Interview with Global Ophthalmology fellow

For the inaugural global ophthalmology spotlight, we spoke with Jacquelyn Jetton, this year’s current – and first – global ophthalmology fellow at the University of Oklahoma’s Dean McGee Eye Institute.  She completed medical school at the University of Texas at San Antonio and her residency at Dean McGee.  She talked to us about …


1.   Which came first, your interest in global health or in ophthalmology?  My interest in global health predated my interest in ophthalmology.  I’ve always wanted to be a doctor.  I actually had my first “global health” experience growing up in Dallas.  I learned Spanish in elementary school and became an interpreter at a free clinic in my teen years.  That early exposure to the disparities in healthcare inspired me to want to make a difference, and my ability to speak Spanish allowed me to work both in the US and abroad.

2.   Why did you then decide to become an ophthalmologist? At the beginning of medical school, I was interested in infectious disease.  During the course of my medical education, however, I really fell in love with ophthalmology.  I love the fact that you can fix something.  There are still barriers to bringing those cures, but at the root of it that’s what keeps me going: helping to give people their sight back.

3.   How did you begin to connect your passion for global health with your career in ophthalmology?  I chose to train at Dean McGee in large part because of their formalized residency curriculum in global health.  Residents are able to rotate in either China or Swaziland.  In China, Dean McGee residents help educate Chinese ophthalmology residents.  In Swaziland residents learn surgical techniques such as manual small incision cataract surgery (MSICS) that are often used in developing settings.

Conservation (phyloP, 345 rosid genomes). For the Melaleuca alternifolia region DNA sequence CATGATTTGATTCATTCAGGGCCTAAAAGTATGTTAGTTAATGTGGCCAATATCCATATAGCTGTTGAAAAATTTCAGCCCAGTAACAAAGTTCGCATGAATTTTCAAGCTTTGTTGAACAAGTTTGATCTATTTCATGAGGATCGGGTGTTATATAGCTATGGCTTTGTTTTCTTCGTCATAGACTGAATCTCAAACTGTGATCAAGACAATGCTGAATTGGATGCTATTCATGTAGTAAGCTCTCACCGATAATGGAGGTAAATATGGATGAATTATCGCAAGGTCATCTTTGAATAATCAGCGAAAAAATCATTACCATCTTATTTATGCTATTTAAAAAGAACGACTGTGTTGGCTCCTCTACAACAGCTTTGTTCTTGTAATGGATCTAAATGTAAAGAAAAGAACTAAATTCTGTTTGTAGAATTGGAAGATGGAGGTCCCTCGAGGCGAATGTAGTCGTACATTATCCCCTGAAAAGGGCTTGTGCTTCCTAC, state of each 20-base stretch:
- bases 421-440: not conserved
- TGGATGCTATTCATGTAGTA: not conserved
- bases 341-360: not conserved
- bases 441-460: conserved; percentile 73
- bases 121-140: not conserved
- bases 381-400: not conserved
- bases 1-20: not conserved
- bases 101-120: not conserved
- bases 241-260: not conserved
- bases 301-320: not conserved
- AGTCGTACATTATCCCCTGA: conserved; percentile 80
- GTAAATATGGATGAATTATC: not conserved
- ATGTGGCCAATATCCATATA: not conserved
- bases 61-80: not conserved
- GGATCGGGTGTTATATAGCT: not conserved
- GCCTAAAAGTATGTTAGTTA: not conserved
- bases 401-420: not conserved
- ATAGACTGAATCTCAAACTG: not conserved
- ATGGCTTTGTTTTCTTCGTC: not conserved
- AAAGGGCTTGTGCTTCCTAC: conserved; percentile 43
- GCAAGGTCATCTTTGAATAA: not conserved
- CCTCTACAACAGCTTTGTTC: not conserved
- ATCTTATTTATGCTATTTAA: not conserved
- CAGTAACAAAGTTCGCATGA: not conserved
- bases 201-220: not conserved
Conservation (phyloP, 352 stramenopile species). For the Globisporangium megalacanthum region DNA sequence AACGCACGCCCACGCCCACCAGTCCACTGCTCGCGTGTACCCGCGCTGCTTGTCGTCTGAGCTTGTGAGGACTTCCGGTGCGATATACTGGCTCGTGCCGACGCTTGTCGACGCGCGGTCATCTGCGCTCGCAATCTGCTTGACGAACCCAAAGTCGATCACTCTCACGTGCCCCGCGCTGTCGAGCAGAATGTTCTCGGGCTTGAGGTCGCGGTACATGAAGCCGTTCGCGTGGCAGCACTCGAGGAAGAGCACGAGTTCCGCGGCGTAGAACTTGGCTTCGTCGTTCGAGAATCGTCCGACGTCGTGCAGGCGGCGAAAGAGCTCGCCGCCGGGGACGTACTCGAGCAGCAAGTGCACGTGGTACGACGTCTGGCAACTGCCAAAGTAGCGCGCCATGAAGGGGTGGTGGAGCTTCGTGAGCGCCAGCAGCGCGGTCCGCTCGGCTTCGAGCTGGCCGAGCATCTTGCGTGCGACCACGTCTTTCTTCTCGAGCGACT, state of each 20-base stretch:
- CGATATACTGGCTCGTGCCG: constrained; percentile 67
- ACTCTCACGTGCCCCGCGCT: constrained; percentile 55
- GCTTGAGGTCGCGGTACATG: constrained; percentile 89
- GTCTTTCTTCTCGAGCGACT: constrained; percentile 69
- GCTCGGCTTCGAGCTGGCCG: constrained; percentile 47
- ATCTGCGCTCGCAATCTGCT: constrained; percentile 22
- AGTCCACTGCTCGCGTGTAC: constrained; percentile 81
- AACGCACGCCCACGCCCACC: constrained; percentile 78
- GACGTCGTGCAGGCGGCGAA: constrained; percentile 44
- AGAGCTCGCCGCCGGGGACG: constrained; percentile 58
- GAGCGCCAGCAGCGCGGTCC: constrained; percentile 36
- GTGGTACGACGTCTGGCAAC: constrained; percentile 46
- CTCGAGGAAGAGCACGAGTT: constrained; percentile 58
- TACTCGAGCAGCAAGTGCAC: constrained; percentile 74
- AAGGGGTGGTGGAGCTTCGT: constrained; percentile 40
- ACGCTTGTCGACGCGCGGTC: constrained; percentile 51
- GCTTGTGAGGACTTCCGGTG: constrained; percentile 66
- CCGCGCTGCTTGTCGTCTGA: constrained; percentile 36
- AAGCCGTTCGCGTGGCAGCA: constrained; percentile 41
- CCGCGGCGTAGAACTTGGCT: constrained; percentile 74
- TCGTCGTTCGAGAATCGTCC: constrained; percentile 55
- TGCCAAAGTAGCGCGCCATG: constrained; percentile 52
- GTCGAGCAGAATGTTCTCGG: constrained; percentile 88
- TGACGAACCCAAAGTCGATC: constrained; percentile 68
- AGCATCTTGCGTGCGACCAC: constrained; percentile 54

4.   What are your current career goals?  I would like to work in academia.  I have had incredible mentors at Dean McGee.  They have a vision for improving eye care both in the states and around the world, and I have come to share that vision.  I want to continue to improve both patients’ access to care and the quality of that care.  I also really enjoy teaching and have begun to take on more teaching responsibilities as a fellow.  I hope to bring a unique perspective to residency education by teaching skills such as manual small incision cataract surgery and by heightening awareness of needs both around the corner and across the globe.  I also really want to work in ophthalmology at a “public health” level, connecting people and improving systems of care delivery.  My fellowship has given me an excellent footing on which to develop these goals.